customers are going to see an increase in their electric bills as a
result, for some up to 12% over the next 3 years. At this point, the
only way to change the PUCO decision is to appeal it to the Supreme
Court. There are indications that some groups may elect to do so.
- Hardwood Lumber Price Changes in Real Terms - In the most recent issue of the Hardwood Market Report, there was an article (How Low are Hardwood Lumber Prices in Real Terms?)
by Bill Luppold from the USDA Forest Service analyzing the trend in
hardwood lumber prices in real terms since 2005. We know that they have
been low, but he states that except for yellow poplar, prices for most
#1C lumber Appalachian lumber is 3 to 50% lower than they were in the
fall of 2005, even though they have come up since the bottom in 2009.
Dr. Luppold says that hardwood lumber prices are a somewhat unique
commodity in that different species do not necessarily trend with one
another, unlike softwood lumber, grain crops, and base and precious
metals. By using a composite price index of all reported Appalachian
species, Dr. Luppold says that the price
peaked in the fall of 2004 and declined the next 57 months before
hitting its low in the summer of 2009, with a 38% decline.
Further, he says that although the composite price this spring was
higher than the summer of 2009, it has been easing down the last couple
years and is now at early 1990s levels. Dr. Luppold says the decline is
due to reduced domestic demand, which started in 2000, stemming from a
number of factors including the home construction decline which by 2011
had declined 75% from the 2005 high. Dr. Luppold says that the
short-term outlook for grade lumber consumption and price remains bleak
over the next year, because new home construction still remains low. If
the US economy starts to grow, then this could change.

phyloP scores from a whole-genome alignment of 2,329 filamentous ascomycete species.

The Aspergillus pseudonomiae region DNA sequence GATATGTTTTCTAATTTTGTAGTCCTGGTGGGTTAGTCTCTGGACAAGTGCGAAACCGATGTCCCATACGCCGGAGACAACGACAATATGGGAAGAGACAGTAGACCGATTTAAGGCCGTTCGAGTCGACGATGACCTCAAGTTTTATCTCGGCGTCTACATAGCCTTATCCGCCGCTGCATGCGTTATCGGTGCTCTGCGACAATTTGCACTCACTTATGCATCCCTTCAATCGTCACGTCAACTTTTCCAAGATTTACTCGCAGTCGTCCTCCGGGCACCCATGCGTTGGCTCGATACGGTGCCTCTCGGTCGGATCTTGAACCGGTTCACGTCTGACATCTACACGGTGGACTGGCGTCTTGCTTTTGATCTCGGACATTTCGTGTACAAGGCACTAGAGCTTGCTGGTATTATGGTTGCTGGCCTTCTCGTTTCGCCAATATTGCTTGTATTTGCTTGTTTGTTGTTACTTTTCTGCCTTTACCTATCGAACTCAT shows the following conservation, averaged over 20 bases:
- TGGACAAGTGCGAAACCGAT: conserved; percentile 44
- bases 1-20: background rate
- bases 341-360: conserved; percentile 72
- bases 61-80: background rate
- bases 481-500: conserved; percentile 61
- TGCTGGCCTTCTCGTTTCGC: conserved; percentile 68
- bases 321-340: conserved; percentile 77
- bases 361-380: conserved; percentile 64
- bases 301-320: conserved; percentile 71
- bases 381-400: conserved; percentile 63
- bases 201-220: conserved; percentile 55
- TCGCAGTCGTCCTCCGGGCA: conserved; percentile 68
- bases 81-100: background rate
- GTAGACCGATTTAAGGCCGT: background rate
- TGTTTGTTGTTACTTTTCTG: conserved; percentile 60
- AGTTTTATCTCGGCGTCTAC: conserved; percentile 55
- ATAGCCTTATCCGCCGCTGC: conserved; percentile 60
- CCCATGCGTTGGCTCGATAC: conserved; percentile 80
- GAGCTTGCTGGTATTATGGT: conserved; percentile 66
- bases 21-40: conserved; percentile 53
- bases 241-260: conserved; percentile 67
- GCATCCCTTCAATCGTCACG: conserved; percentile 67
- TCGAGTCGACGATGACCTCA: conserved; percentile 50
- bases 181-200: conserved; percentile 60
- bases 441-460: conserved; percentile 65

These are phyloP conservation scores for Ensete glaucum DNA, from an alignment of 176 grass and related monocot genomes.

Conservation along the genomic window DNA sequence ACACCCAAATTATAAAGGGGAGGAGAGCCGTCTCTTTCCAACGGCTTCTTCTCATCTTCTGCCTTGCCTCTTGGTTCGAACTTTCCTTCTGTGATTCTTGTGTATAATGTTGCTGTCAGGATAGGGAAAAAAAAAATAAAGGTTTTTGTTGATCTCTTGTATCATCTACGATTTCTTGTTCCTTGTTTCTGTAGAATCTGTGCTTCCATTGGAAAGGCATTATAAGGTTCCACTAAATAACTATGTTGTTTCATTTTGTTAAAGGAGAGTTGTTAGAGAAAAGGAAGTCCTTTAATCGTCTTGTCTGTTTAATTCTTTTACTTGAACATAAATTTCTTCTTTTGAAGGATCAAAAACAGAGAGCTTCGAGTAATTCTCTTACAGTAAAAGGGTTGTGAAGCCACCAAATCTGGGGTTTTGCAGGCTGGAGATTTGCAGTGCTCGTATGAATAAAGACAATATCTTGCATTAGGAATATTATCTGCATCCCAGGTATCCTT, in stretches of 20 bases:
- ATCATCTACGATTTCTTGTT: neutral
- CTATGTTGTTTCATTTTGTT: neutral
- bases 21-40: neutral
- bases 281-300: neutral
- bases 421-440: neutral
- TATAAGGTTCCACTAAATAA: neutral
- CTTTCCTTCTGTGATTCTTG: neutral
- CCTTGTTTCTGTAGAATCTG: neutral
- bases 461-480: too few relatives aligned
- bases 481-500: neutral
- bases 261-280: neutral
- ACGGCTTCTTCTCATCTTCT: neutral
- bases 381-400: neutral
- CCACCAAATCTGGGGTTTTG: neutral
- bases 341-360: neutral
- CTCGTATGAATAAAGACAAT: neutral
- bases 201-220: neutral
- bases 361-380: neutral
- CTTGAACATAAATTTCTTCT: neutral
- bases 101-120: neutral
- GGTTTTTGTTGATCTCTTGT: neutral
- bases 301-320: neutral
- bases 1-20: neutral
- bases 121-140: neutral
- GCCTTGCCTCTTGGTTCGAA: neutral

- Governor’s Taking Action Against Discriminatory Green Building Standards - For
the second time, a state governor has issued an executive order
requiring that state standards for "Green Building” cannot discriminate
against forest certification programs. Not long ago, Maine Governor Paul
LaPage issued such an executive order to that end and recently, Georgia
Governor Nathan Deal did the same. The executive orders were clearly
designed to prevent the use of LEED-only building standards as LEED will
offer credits for wood coming from FSC certified woodlands. You can
read a copy of the Georgia Executive Order which was effective August 10, 2012, as well as a news release
from the Sustainable Forestry Initiative who obviously support such
actions. Over the last couple years, the Ohio legislature has introduced
legislation to require Ohio-funded capital projects be completed
according to Green Building standards. The draft Ohio legislation to
this point allows building according to a variety of green standards.
The legislation has not developed much traction as there have been
concerns about added costs associated with the standards.
- Ohio Tree Farm Committee (OTFC) Meets
- The OTFC met at the Dr. Richard Rudy Tree Farm in Hocking County near
South Bloomingville last week for the summer quarterly meeting. A large
crowd had a good discussion before getting a tour of the property and